I thought I'd share an enlightenment I had recently with the community, hoping someone else can have a similar breakthrough. Until now, I've always shied away from map and grep. I understood how they worked (on the surface) but never seemed to find a situation where they "fit". I didn't fully understand their power. It was like having a tool in my toolbox without taking it out of the wrapper.

The other day I was playing around with a two little OO modules, I'll call one Item and one Collection for sake of argument.

Item has two main attributes:
VAL :a scalar value. and
USABLE :a flag that denotes the items availability.

Collection is just that: a collection of Item objects with added methods to do stuff with the collections. It's main attribute is ITEMS which is a referance to an array of Item objects.

Now that I've set the scene and bored half the audience to tears I come to the problem that led to enlightenment. I wanted a method in Collection to return a scalar that was a concatenation of the values (sorted numerically) of all the objects in the collection whose USABLE flag was true. I ended up with this:

#method in Collection object stringify { my $self = shift; return join("",sort {$a <=> $b} map {$_->{VAL}} grep {$_->{USABLE}} @$self->{ITEMS}); }

The great part is, once I wrote it, it seemed 'natural'. It just fit. I used to read this kind of code and go "uhhhh, Ok that's cool but I'll never write something like that let alone be able to decipher it". I feel I've crossed some sort of learning plateau, or passed an important rite of passage.
That's it.. on to the next level

Replies are listed 'Best First'.
RE: A minor epiphany with grep and map
by mwp (Hermit) on Jul 25, 2000 at 08:11 UTC

    This is handy too. I've often felt that DBI lacks a fetchall_hashref method. :)

    my $sth = $dbh->prepare(q{ SELECT Table_PK, Name ... }); $sth->execute; my %lookup = map { $_->[0], $_->[1] } @{ $sth->fetchall_arrayref };

    Here's one of my favorites:

    $sth->bind_columns( map { undef ${$_}; \${$_}; } @{ $sth->{NAME_lc} } ); while($sth->fetch) { print("$table_pk\t$name\n"); }

    It's good to be lazy.

    I am the lurker that spams in the night.

RE: A minor epiphany with grep and map
by chip (Curate) on Jul 27, 2000 at 03:16 UTC
    By the way, I'm intersted in an examination of @$x->{y}. Examining the code generated with -Dx, I think this runs only by accident. The left side of -> is supposed to be a reference, but in that code, the left hand side is an array, namely, @$x. And it's not a syntax error to have one of those on the left side of ->{y} because of pseudohashes.

    Or so it seems.

    --Chip Salzenberg, Free-Floating Agent of Chaos

      @$self->{ITEMS} @$x->{y}

      $self->{ITEMS} (or $x->{y}) returns a reference or pointer to an array of values. The @-operator dereferences it to be used by the map and grep functions.

      This could have been much more clearly written as:

      @{ $x->{y} }

      But if wishes were fishes... :) My point is that there's nothing magical about this, and doesn't really require an "examination."

      Hope this helps, or at least makes sense with all that chaos out there.

      I am the lurker that spams in the night.

      (UPDATE: I understand what chip is saying, and I'm not trying to be a smartass. I think he's reading into the code a little too deeply. Just wanted to clarify things for some of the less experienced readers. :P)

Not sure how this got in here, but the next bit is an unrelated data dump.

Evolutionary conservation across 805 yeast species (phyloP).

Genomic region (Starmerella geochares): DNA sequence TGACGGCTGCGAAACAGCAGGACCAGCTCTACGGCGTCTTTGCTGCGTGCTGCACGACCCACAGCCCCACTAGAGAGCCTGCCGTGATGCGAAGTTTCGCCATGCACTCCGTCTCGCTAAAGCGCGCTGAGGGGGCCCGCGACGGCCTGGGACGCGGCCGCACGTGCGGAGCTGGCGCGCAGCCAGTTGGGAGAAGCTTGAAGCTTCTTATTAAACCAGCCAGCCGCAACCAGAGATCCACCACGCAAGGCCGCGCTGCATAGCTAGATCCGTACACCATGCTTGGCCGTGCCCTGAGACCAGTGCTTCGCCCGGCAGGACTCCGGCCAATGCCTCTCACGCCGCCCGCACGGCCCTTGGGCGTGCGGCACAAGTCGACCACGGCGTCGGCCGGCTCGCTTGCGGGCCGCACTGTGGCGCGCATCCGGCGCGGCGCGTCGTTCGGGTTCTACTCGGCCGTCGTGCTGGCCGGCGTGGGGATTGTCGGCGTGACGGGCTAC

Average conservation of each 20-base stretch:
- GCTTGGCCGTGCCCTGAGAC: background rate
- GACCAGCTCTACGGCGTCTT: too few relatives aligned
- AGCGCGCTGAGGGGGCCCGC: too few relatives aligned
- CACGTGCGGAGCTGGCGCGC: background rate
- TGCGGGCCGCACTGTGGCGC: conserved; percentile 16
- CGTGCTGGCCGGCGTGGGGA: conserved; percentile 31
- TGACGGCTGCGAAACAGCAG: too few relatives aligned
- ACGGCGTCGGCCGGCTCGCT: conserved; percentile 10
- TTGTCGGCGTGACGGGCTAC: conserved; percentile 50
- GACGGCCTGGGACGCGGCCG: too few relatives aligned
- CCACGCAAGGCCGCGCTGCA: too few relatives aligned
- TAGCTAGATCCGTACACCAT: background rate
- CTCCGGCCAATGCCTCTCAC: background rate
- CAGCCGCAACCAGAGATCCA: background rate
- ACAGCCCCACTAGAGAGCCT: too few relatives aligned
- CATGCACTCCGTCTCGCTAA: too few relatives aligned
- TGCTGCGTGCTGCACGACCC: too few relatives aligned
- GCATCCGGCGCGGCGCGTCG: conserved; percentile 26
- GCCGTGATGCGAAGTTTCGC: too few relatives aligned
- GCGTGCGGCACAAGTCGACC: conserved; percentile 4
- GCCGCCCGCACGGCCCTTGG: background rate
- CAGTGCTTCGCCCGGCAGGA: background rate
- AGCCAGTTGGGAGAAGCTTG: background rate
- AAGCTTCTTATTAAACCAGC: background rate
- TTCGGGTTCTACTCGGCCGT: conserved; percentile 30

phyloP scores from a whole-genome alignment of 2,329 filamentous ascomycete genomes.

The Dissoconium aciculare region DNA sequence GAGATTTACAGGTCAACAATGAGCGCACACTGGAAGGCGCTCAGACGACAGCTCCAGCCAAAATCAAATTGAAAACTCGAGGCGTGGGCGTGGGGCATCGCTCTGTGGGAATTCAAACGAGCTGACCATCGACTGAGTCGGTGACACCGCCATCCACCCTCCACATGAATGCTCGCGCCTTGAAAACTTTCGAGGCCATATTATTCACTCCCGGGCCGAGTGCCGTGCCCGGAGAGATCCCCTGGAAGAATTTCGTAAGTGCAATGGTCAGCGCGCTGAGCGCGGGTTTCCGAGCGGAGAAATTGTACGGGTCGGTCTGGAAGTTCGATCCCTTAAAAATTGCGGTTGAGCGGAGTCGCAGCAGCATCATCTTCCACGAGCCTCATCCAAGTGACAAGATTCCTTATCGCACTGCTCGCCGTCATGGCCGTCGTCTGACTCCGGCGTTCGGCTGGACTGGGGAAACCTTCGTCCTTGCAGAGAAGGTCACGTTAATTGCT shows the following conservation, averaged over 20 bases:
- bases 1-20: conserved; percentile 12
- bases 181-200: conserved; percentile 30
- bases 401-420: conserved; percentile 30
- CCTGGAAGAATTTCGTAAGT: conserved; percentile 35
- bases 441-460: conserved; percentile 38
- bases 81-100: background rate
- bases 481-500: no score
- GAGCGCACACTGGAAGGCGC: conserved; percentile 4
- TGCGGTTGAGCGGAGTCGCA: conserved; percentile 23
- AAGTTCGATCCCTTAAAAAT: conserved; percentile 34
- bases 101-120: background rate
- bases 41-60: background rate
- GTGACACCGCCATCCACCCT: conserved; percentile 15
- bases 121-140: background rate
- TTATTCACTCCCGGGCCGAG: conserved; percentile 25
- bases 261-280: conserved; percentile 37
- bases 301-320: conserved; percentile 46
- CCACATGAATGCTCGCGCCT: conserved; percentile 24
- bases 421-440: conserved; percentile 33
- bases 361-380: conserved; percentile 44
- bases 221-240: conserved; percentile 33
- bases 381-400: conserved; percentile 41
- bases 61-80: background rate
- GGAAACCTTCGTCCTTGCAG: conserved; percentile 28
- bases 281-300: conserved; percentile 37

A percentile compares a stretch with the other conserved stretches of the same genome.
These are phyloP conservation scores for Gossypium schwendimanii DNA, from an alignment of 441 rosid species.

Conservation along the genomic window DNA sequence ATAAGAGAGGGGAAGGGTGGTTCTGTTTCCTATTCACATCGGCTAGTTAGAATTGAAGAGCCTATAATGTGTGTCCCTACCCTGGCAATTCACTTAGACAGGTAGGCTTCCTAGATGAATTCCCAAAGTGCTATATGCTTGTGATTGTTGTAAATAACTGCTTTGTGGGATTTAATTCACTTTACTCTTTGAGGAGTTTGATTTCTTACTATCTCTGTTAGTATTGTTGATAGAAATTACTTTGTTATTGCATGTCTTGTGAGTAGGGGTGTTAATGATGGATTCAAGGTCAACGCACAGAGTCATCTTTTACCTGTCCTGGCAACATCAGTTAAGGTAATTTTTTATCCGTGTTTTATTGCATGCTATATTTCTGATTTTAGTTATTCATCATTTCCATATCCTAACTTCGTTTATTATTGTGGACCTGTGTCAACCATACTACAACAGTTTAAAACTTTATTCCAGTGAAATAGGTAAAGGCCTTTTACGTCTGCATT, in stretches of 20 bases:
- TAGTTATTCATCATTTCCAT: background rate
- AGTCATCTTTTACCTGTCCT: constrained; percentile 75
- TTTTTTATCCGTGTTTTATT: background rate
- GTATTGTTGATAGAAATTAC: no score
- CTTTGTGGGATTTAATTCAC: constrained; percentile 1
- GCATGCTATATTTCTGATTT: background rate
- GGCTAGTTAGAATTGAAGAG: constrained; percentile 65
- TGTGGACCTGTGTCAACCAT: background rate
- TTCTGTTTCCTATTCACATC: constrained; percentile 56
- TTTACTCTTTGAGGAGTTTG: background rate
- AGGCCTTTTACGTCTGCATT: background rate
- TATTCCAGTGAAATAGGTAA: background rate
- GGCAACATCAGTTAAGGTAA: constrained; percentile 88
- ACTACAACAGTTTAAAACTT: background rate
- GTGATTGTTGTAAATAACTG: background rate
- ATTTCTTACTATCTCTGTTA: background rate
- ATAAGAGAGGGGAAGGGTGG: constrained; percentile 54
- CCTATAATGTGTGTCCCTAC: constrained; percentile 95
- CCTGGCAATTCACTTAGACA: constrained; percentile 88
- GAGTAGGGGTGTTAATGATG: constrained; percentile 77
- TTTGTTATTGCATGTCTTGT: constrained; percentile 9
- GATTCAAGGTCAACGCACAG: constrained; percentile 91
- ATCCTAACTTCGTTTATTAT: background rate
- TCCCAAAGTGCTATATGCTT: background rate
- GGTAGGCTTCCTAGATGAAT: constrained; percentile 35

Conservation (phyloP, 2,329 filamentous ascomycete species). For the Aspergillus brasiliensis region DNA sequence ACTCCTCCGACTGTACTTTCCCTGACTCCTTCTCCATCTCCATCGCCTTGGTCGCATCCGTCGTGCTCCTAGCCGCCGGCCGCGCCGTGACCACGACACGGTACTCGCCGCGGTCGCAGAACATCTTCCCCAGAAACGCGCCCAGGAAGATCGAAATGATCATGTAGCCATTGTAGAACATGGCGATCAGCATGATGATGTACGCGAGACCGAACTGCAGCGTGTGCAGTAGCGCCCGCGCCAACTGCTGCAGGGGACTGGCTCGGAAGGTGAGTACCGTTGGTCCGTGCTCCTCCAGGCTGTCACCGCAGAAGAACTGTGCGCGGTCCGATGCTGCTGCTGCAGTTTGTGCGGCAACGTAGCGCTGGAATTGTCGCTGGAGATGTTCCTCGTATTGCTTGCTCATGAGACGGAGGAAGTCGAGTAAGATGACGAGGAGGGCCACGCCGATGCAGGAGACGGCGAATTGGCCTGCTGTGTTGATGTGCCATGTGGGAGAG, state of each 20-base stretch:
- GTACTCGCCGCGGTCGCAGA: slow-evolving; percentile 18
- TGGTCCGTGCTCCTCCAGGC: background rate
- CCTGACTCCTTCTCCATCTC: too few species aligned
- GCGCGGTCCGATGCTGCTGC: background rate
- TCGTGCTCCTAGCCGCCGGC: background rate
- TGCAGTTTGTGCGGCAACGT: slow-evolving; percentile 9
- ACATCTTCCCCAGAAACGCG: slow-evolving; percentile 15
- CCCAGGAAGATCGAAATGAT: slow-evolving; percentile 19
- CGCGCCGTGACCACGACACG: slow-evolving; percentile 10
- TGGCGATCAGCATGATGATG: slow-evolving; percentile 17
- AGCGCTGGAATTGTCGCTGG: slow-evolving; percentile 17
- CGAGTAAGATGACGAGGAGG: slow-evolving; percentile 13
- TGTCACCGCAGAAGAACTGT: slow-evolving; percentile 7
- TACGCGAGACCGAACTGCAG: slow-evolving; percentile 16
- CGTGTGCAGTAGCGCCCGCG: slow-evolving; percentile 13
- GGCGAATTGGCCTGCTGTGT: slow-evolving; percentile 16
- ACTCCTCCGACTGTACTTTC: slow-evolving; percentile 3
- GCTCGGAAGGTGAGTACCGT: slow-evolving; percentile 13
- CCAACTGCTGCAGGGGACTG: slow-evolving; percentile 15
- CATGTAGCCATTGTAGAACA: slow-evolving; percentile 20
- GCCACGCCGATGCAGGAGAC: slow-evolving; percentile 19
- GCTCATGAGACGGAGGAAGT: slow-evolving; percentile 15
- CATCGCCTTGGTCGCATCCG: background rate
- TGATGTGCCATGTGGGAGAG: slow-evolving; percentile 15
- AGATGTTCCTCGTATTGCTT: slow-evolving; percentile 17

I'm sorry, Alakaboo, you didn't understand what I wrote at all.

        Given the precedence rules, @$x->{y} is not the same as @{$x->{y}}. Rather, it's the same as (@$x)->{y}. Look at the output of -Dx and -Dts if you don't believe me.

        In fact, now that I try a simple test, the original code can't work:

        $ perl -le '$x={y=>[1]}; print @$x->{y}' Not an ARRAY reference at -e line 1. $ perl -le '$x={y=>[1]}; print @{$x->{y}}' 1

        So let's see the full code to the original, OK?

            -- Chip Salzenberg, Free-Floating Agent of Chaos

      Hmmmm.... I see your point. @{$x->{y}} _is_ probably a better way to clarify this to the parser(and to the poor soul who has to maintain the code somewhere down the line- probably me.)

      Looking at perlop, I'm a little confused as to _why_ it works myself. Quoting from the Docs: (with my comments not in <code> tags)

      The Arrow Operator ``->'' is an infix dereference operator, just as it is in C and C++. If the right side is either a [...], {...}, or a (...) subscript,
      ..It seems this describes the situation..
      then the left side must be either a hard or symbolic reference to an array, a hash, or a subroutine respectively. (Or technically speaking, alocation capable of holding a hard reference, if it's an array or hash reference being used for assignment.) See the perlreftut manpage and the perlref manpage. Otherwise, the right side is a method name or a simple scalar variable containing either the method name or a subroutine reference, and the left side must be either an object (a blessed reference) or a class name (that is, a package name). See the perlobj manpage.
      It seems somehow the -> is binding before the @ in @$x, contrary to what I see in perlop
      I guess I should consider it a _feature_.
      Thank you, chip for noticing something that I completely glossed over. Good brain food.
RE: A minor epiphany with grep and map
by eduardo (Curate) on Jul 24, 2000 at 23:51 UTC
    hehehehe, welcome to the darkside... we're glad to have you.